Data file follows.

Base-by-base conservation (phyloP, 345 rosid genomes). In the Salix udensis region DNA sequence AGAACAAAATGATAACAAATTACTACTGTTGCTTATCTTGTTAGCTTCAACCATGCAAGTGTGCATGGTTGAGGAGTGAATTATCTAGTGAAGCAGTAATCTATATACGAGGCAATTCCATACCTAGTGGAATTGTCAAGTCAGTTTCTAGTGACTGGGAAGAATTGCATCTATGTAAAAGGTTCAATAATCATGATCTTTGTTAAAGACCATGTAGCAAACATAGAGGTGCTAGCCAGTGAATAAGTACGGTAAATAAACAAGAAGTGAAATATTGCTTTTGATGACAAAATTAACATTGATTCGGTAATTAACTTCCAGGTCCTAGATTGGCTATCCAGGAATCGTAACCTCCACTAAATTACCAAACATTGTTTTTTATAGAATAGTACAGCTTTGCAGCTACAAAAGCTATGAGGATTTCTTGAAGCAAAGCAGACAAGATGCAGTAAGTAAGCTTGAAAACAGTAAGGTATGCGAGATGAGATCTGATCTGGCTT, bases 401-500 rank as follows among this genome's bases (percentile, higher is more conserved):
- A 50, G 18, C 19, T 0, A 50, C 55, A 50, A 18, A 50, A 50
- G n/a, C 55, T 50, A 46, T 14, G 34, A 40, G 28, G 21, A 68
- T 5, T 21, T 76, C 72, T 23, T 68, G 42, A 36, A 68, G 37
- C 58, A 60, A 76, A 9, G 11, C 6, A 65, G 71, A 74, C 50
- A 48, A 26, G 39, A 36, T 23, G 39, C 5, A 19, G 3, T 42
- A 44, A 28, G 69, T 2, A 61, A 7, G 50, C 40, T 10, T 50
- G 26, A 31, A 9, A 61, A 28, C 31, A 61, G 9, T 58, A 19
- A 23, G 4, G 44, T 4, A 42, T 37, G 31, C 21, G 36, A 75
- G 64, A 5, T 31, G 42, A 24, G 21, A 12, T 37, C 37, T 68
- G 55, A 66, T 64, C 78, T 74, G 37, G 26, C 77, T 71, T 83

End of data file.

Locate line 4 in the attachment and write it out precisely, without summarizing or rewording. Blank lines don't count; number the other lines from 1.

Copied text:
- T 5, T 21, T 76, C 72, T 23, T 68, G 42, A 36, A 68, G 37